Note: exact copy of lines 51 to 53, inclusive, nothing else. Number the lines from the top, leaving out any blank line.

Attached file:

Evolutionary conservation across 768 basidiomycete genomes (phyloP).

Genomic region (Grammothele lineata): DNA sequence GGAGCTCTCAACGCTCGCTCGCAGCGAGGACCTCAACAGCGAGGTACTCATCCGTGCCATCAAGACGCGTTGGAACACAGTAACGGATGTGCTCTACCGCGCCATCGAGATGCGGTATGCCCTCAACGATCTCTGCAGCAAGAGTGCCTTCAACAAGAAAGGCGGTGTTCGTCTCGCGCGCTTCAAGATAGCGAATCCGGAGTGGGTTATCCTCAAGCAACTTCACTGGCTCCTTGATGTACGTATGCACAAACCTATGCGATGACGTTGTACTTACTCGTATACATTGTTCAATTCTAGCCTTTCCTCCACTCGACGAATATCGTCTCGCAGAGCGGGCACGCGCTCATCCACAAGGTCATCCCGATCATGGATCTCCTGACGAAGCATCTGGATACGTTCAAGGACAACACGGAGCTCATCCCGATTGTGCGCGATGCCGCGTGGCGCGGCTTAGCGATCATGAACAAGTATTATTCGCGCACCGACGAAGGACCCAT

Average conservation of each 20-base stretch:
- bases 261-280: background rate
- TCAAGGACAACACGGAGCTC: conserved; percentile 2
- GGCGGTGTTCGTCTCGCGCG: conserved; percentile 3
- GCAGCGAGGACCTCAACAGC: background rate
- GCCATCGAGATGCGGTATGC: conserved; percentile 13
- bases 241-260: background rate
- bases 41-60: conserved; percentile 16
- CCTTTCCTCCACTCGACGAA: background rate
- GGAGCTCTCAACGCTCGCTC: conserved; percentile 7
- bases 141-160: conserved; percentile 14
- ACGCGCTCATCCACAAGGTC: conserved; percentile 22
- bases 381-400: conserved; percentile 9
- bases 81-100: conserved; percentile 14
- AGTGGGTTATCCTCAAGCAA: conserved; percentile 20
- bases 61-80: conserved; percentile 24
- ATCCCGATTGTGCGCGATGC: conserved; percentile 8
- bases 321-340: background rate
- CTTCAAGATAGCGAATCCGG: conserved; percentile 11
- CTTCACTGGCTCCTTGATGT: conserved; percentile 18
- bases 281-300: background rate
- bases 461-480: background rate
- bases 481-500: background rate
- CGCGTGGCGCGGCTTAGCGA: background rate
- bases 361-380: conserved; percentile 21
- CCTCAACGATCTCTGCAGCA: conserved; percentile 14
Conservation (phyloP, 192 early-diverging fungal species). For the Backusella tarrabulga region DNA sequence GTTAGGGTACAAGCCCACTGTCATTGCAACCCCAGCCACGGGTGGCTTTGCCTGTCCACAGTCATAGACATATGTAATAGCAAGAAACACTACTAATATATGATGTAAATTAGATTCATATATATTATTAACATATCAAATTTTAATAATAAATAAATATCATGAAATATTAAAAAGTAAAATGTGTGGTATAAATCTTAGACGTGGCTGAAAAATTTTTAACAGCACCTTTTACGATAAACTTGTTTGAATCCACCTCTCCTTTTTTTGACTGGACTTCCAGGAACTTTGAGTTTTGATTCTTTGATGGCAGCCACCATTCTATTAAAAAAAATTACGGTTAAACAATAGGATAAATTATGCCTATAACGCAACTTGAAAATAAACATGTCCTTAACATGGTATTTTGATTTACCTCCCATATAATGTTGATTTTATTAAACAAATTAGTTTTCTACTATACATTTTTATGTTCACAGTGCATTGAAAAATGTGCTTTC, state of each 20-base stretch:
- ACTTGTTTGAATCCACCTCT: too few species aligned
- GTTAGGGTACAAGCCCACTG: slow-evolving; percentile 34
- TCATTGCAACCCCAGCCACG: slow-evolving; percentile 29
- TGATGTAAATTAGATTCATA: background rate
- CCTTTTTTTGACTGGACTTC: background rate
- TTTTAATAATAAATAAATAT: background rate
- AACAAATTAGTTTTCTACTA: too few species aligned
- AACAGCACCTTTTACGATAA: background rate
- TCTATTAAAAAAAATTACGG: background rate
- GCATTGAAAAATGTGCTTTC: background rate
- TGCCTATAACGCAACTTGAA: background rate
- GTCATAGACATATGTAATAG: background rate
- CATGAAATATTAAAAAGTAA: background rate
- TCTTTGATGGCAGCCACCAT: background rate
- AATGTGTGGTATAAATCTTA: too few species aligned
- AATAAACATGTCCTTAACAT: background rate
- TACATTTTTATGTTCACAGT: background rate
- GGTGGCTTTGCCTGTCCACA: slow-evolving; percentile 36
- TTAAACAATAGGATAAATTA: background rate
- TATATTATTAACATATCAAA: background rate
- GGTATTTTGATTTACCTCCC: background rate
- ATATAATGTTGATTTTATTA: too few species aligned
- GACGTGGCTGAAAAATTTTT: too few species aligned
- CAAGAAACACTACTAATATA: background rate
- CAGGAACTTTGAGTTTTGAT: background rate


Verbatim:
- ATATAATGTTGATTTTATTA: too few species aligned
- GACGTGGCTGAAAAATTTTT: too few species aligned
- CAAGAAACACTACTAATATA: background rate